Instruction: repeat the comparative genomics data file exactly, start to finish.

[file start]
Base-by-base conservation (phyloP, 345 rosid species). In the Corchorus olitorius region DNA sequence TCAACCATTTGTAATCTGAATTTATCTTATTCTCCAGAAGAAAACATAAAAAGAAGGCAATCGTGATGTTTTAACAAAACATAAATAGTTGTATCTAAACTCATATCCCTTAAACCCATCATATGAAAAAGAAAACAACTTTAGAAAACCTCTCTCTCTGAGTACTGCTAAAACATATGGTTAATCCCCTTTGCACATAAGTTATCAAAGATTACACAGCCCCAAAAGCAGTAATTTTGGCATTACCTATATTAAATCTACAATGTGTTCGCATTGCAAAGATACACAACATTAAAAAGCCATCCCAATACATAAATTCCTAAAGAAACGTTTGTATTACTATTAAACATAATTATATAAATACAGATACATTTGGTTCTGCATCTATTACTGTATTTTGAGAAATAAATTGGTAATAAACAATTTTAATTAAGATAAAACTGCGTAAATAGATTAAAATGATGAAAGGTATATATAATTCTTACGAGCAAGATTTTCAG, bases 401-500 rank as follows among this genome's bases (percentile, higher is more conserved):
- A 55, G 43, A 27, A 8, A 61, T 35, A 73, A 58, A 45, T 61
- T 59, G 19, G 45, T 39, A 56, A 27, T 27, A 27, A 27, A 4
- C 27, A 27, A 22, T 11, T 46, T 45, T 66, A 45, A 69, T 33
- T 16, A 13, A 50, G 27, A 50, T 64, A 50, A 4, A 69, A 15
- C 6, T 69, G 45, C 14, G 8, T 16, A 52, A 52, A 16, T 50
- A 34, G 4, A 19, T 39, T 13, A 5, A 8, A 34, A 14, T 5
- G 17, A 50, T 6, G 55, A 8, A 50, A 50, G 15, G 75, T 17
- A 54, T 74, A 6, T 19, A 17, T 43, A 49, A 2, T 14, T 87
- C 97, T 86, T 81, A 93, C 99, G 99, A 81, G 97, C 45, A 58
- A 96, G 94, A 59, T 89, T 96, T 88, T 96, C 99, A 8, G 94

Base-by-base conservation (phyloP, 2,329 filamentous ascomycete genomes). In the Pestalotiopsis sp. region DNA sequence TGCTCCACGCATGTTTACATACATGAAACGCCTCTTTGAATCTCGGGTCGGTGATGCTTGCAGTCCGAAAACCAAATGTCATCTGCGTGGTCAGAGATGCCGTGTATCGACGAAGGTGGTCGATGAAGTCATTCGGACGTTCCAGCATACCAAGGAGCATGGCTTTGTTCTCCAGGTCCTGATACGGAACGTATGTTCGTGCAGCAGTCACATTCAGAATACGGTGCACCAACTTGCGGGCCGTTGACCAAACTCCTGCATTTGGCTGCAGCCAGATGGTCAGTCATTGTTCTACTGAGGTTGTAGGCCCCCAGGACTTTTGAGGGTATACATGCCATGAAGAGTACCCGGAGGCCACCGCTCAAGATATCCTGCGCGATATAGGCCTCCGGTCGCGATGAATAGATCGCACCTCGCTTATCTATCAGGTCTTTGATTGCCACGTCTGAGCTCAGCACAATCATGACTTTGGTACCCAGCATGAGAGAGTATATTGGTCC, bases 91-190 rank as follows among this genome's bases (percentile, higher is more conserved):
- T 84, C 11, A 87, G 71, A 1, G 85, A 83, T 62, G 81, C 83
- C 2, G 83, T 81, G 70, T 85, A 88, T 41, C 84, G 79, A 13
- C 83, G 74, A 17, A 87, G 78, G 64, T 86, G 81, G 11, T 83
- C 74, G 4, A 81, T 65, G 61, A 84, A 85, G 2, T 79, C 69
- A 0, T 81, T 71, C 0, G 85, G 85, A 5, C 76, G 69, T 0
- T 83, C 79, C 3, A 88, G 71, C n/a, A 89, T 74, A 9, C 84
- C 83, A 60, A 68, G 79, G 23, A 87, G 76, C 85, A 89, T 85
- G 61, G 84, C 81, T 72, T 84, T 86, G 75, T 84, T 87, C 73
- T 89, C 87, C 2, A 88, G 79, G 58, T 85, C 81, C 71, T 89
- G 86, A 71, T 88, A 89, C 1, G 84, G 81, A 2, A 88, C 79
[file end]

Base-by-base conservation (phyloP, 345 rosid species). In the Corchorus olitorius region DNA sequence TCAACCATTTGTAATCTGAATTTATCTTATTCTCCAGAAGAAAACATAAAAAGAAGGCAATCGTGATGTTTTAACAAAACATAAATAGTTGTATCTAAACTCATATCCCTTAAACCCATCATATGAAAAAGAAAACAACTTTAGAAAACCTCTCTCTCTGAGTACTGCTAAAACATATGGTTAATCCCCTTTGCACATAAGTTATCAAAGATTACACAGCCCCAAAAGCAGTAATTTTGGCATTACCTATATTAAATCTACAATGTGTTCGCATTGCAAAGATACACAACATTAAAAAGCCATCCCAATACATAAATTCCTAAAGAAACGTTTGTATTACTATTAAACATAATTATATAAATACAGATACATTTGGTTCTGCATCTATTACTGTATTTTGAGAAATAAATTGGTAATAAACAATTTTAATTAAGATAAAACTGCGTAAATAGATTAAAATGATGAAAGGTATATATAATTCTTACGAGCAAGATTTTCAG, bases 401-500 rank as follows among this genome's bases (percentile, higher is more conserved):
- A 55, G 43, A 27, A 8, A 61, T 35, A 73, A 58, A 45, T 61
- T 59, G 19, G 45, T 39, A 56, A 27, T 27, A 27, A 27, A 4
- C 27, A 27, A 22, T 11, T 46, T 45, T 66, A 45, A 69, T 33
- T 16, A 13, A 50, G 27, A 50, T 64, A 50, A 4, A 69, A 15
- C 6, T 69, G 45, C 14, G 8, T 16, A 52, A 52, A 16, T 50
- A 34, G 4, A 19, T 39, T 13, A 5, A 8, A 34, A 14, T 5
- G 17, A 50, T 6, G 55, A 8, A 50, A 50, G 15, G 75, T 17
- A 54, T 74, A 6, T 19, A 17, T 43, A 49, A 2, T 14, T 87
- C 97, T 86, T 81, A 93, C 99, G 99, A 81, G 97, C 45, A 58
- A 96, G 94, A 59, T 89, T 96, T 88, T 96, C 99, A 8, G 94

Base-by-base conservation (phyloP, 2,329 filamentous ascomycete genomes). In the Pestalotiopsis sp. region DNA sequence TGCTCCACGCATGTTTACATACATGAAACGCCTCTTTGAATCTCGGGTCGGTGATGCTTGCAGTCCGAAAACCAAATGTCATCTGCGTGGTCAGAGATGCCGTGTATCGACGAAGGTGGTCGATGAAGTCATTCGGACGTTCCAGCATACCAAGGAGCATGGCTTTGTTCTCCAGGTCCTGATACGGAACGTATGTTCGTGCAGCAGTCACATTCAGAATACGGTGCACCAACTTGCGGGCCGTTGACCAAACTCCTGCATTTGGCTGCAGCCAGATGGTCAGTCATTGTTCTACTGAGGTTGTAGGCCCCCAGGACTTTTGAGGGTATACATGCCATGAAGAGTACCCGGAGGCCACCGCTCAAGATATCCTGCGCGATATAGGCCTCCGGTCGCGATGAATAGATCGCACCTCGCTTATCTATCAGGTCTTTGATTGCCACGTCTGAGCTCAGCACAATCATGACTTTGGTACCCAGCATGAGAGAGTATATTGGTCC, bases 91-190 rank as follows among this genome's bases (percentile, higher is more conserved):
- T 84, C 11, A 87, G 71, A 1, G 85, A 83, T 62, G 81, C 83
- C 2, G 83, T 81, G 70, T 85, A 88, T 41, C 84, G 79, A 13
- C 83, G 74, A 17, A 87, G 78, G 64, T 86, G 81, G 11, T 83
- C 74, G 4, A 81, T 65, G 61, A 84, A 85, G 2, T 79, C 69
- A 0, T 81, T 71, C 0, G 85, G 85, A 5, C 76, G 69, T 0
- T 83, C 79, C 3, A 88, G 71, C n/a, A 89, T 74, A 9, C 84
- C 83, A 60, A 68, G 79, G 23, A 87, G 76, C 85, A 89, T 85
- G 61, G 84, C 81, T 72, T 84, T 86, G 75, T 84, T 87, C 73
- T 89, C 87, C 2, A 88, G 79, G 58, T 85, C 81, C 71, T 89
- G 86, A 71, T 88, A 89, C 1, G 84, G 81, A 2, A 88, C 79